Suppose I had a HUGE website (which I don't, but let's suppose), the common MySQL on a single server wouldn't work, because the MySQL server wouldn't be able to handle thousands of requests per second fast enough. How can you have several database servers that link to the same data but work independently of each other? What are the softwares available?

4 Answers 4


Wikipedia probably counts as having a "huge website", even if it's still tiny compared to, say, Google. You can find a description of their server architecture here.

Basically, their SQL backend consists of a bunch of clusters, each one consisting of a single MySQL master server whose data is replicated to a bunch of read-only slave servers. Also, images and revision text, which make up the bulk of the data and are essentially immutable once written, are stored separately.

Each of the various Wikimedia sites runs on a specific cluster. English Wikipedia, the largest of them by far, has a separate cluster all for itself, while most of the other sites store their data on shared clusters.

In addition to within-cluster replication, the databases are also replicated to servers running in remote data centers, although I believe that this is currently mainly used for live offsite backups and for the Wikimedia Toolserver (a separate set of servers for community-developed tools) which is hosted in Amsterdam, on the other side of the Atlantic from the main DB clusters in the U.S.

Here's a diagram of the Wikimedia server layout from 2010:

For more up-to-date information, see this presentation from last month.

A notable feature of the server layout is that the database servers run behind a veritable army of load-balanced web servers, which themselves are hidden behind a whole bunch of caching proxies. Thus, most requests from random visitors browsing Wikipedia never even hit the webservers, much less the database.


The use of "cloud computing" is growing for these tasks now. Large web applications -- such as Facebook, for example -- are distributed, meaning that it's not on any one single server at a time.

One approach to this has been messaging (CQRS) -- where, when the user initiates some action, a message is sent to a queue, as a type of command that the system responds to as soon as it is able. This way, if a certain facet of the system is down, the user can still see "Okay, your post has been created" (for example), even though it's still in the queue.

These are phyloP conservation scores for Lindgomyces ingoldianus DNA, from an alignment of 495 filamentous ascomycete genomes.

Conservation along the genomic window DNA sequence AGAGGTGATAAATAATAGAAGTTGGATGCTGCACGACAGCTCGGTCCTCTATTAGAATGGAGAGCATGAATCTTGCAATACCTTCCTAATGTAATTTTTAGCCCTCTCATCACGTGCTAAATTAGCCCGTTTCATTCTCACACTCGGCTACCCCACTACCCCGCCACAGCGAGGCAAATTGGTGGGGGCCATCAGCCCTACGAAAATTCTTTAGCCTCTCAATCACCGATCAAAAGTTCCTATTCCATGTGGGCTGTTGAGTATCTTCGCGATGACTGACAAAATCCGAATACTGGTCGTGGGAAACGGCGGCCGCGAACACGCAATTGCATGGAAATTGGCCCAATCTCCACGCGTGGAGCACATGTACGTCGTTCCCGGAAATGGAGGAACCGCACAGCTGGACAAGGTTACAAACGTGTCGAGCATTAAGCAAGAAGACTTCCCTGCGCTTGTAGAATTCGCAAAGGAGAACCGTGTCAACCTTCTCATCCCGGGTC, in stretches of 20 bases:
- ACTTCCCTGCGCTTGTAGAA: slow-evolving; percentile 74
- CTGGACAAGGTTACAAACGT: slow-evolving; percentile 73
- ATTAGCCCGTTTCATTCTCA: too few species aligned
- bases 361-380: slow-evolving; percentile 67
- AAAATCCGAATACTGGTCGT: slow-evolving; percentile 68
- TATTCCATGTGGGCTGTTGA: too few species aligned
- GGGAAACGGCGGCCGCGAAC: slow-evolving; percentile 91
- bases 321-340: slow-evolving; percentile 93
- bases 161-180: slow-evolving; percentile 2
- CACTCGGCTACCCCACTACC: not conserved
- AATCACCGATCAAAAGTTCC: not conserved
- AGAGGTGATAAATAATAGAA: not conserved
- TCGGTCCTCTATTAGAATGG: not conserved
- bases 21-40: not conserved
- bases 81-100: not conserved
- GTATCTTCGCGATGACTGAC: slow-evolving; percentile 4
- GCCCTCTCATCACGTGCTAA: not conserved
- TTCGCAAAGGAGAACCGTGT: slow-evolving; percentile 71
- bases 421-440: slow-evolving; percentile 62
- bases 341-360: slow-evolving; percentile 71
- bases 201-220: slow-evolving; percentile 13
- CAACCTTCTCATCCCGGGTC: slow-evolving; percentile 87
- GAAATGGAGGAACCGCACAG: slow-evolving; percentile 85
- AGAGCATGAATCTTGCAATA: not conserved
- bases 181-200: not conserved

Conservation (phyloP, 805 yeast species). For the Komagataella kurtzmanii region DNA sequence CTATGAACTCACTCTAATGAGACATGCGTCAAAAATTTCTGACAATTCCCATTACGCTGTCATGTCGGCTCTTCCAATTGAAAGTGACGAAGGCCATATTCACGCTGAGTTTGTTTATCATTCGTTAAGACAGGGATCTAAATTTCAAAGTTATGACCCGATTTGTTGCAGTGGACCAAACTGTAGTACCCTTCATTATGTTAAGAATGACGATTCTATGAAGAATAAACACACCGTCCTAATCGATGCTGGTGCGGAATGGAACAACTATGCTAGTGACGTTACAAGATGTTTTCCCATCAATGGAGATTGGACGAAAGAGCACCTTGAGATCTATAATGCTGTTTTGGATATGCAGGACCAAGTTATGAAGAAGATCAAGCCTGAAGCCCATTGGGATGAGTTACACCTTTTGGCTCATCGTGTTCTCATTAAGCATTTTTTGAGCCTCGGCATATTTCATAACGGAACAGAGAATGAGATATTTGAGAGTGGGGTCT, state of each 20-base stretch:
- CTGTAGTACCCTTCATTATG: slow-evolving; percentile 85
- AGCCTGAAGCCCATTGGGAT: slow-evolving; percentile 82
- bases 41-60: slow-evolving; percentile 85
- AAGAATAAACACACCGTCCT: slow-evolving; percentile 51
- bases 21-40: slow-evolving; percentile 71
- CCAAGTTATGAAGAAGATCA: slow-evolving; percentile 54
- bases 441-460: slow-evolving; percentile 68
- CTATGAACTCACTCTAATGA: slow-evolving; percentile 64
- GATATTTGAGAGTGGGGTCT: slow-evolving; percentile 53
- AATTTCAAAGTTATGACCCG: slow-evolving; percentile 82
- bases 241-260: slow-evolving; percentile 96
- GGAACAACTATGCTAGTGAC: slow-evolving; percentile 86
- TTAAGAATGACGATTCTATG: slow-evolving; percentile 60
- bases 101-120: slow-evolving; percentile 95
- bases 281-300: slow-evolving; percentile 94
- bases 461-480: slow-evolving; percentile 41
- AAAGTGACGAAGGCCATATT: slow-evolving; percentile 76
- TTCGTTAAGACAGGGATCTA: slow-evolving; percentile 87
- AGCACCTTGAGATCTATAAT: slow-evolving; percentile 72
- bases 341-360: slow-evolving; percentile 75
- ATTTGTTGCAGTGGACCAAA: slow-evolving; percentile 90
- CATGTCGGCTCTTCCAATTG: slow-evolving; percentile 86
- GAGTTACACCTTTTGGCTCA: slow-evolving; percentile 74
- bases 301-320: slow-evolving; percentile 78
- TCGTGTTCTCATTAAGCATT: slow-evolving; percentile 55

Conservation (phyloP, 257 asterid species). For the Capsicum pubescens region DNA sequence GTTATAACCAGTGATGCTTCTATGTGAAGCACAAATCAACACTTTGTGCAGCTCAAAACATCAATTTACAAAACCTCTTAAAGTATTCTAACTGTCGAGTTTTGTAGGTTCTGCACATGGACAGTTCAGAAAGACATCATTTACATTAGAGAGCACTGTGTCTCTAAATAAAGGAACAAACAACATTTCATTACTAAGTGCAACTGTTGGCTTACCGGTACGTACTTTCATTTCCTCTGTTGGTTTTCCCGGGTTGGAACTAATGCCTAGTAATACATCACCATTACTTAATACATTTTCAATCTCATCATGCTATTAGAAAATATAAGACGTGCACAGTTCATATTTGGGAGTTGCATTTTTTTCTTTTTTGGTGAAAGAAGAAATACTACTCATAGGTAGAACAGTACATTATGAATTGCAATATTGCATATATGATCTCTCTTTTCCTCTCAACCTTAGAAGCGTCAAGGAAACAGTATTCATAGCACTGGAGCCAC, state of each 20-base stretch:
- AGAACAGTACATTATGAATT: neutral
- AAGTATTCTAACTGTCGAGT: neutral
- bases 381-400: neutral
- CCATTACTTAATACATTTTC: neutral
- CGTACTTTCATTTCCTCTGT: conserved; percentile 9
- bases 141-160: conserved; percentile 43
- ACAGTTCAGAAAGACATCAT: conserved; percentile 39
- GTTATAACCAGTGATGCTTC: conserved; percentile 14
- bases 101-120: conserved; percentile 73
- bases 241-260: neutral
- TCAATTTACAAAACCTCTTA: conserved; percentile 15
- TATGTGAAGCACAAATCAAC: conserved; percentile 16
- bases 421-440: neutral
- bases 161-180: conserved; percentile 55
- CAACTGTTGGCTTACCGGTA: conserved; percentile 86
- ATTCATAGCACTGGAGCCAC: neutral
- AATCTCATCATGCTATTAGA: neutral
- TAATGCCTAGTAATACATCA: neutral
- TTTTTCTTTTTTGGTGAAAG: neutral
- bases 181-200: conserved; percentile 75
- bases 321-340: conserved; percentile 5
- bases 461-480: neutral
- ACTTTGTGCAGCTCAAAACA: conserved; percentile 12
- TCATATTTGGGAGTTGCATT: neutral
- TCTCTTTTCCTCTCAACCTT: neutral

Designs of distributed systems vary (a Google search on this, or Wikipedia, would be most insightful here), but I know of some where a master copy of a database is kept, processing messages from the queue pretty much constantly, while read-only replications of it (or even just pieces of it) are being made across different systems so that the one single database isn't being hit thousands and thousands of times. In other words, one DB is being written to, but many are being read. When it's not mission-critical for it to be the exact, up-to-the-second data, then this is a good solution.

For more info:





Whichever package you use, I think the concept is the same. An example would be:

1 Update server - This is where the writes get sent.

1 General Read server - This is where the site gets its page info, etc.

1 Search server - User searches and the like.

1 reporting server - If you allow of heavy duty reporting in your app, you might want to think about this one.

A similar setup has been used at several places I know, servicing thousands of concurrent users, with several million line databases. Seems to work pretty good.

  • whoops! just realized it's kind of like what Matt said: 1 write server, and several read servers. You could even geographically disperse the read servers, say east-coast/west-coast?
    – Refresh
    Jan 15, 2012 at 15:57

I use Windows Azure, create stateless website, you can increase instance anytime you want

Save data in Azure Table Storage

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